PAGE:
“Dogging Steinbeck” — the book itself and the reviews posted by 48 readers who either loved it or hated it – really exists in only one place – at Amazon.com.

 I’m very protective of what is said about the book and me, so I have always made it a point to rebut or correct the “reviewers” on Amazon who mis-characterize the book’s contents or my motives.

They usually one-star “Dogging Steinbeck” because they don’t like my politics, are trying to defend John Steinbeck’s tarnished honor from a nobody like me or because they feel I’ve somehow ruined the romance of all road trips by outing “Travels With Charley” as a very flawed load of fictional crap and deception.

Here is the best (i.e., most lively and most informative) example of a debate on Amazon’s “Dogging Steinbeck” site between me and my detractors. It stars an unknown hero, a smart, wise and kind man named Mr. La Tour, who ably comes to my rescue.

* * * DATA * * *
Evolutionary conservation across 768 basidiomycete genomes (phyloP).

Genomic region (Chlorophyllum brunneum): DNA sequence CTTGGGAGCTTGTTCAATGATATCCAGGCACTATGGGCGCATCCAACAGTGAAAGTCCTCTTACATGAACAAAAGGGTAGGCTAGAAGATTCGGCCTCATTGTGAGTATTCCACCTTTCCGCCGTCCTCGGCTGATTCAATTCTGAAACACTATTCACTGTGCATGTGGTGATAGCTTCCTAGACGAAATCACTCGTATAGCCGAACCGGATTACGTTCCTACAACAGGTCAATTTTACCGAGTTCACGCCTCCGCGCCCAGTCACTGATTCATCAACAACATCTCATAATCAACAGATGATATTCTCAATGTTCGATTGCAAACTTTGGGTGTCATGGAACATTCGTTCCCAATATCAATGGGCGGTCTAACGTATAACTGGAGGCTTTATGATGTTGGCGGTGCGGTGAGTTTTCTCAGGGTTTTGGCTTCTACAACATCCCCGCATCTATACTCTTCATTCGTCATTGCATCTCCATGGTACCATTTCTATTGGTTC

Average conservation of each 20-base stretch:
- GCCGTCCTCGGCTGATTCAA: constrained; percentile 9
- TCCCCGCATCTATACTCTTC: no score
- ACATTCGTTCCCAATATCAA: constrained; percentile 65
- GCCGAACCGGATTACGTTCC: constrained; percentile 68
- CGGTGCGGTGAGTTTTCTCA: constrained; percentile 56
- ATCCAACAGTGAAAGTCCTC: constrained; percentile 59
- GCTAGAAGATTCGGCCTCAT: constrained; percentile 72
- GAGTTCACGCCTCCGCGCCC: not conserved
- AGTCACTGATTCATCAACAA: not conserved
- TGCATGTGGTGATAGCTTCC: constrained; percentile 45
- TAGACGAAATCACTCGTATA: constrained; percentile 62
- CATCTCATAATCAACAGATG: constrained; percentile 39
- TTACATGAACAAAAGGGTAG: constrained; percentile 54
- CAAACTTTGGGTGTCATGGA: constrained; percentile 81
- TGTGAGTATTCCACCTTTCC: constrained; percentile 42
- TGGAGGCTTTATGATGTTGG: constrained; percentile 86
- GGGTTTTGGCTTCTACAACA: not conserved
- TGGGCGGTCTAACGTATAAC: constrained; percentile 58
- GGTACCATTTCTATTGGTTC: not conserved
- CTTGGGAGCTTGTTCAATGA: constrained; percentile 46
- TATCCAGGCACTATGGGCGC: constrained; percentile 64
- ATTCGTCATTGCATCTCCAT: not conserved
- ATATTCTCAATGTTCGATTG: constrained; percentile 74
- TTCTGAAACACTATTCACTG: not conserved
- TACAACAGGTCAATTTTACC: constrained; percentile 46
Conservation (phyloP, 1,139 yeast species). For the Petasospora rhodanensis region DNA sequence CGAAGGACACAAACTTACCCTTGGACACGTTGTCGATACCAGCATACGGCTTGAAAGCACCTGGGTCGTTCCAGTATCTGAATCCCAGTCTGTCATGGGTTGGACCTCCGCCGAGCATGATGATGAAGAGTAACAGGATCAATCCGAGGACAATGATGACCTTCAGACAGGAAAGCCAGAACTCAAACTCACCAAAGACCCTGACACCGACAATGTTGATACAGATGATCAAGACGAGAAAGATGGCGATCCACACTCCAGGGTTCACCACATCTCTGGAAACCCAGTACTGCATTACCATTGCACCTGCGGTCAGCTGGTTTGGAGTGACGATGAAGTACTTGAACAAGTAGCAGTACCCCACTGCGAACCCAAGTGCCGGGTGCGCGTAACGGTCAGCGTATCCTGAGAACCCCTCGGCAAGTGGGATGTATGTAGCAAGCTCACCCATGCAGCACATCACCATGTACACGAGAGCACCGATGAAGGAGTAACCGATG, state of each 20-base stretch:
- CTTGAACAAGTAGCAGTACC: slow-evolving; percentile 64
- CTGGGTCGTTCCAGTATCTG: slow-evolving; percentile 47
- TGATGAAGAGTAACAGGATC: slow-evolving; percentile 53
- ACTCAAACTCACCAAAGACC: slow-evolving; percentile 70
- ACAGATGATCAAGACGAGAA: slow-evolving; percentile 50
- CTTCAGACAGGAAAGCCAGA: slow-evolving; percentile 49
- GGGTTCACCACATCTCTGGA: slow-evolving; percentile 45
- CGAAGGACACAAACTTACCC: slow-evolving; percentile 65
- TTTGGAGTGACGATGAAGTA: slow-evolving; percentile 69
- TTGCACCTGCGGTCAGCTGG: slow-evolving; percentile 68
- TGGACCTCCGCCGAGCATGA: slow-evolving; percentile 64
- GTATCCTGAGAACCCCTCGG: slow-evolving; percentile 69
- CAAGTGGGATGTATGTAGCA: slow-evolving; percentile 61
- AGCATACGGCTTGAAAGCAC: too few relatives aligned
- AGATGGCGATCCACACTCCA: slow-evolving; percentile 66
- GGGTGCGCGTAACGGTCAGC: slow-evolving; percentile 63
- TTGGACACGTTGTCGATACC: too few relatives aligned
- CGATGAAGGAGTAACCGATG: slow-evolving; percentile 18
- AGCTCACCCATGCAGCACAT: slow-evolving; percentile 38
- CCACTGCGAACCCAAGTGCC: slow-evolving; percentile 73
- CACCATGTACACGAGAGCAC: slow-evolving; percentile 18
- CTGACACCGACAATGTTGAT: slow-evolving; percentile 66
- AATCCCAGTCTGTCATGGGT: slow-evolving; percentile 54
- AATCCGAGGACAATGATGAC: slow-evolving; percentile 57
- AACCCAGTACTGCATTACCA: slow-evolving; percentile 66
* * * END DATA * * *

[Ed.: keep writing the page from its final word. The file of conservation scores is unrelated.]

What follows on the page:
The debate started with Bob Hoffmann’s annoying 1-star review on April 30, 2013.

— Bill s

Steigerwald’s “Dog” of a Companion

Bob Hoffmann

Steigerwald sets out to re-trace Steinbeck’s famous 1960 trek “In Search of America”, and along the way to describe how he had “exposed the truth about ‘Travels with Charley'”, as the subtitle suggests. His first introductory paragraph mentions that he “… found out the great author’s iconic “nonfiction” road book was a deceptive, dishonest and highly fictionalized account of his actual 10,000-mile road trip.” Although he provides a disclaimer that “my book is subjective as hell. But it’s entirely nonfiction. True Nonfiction.” So what is “subjective non-fiction,” anyway?images-1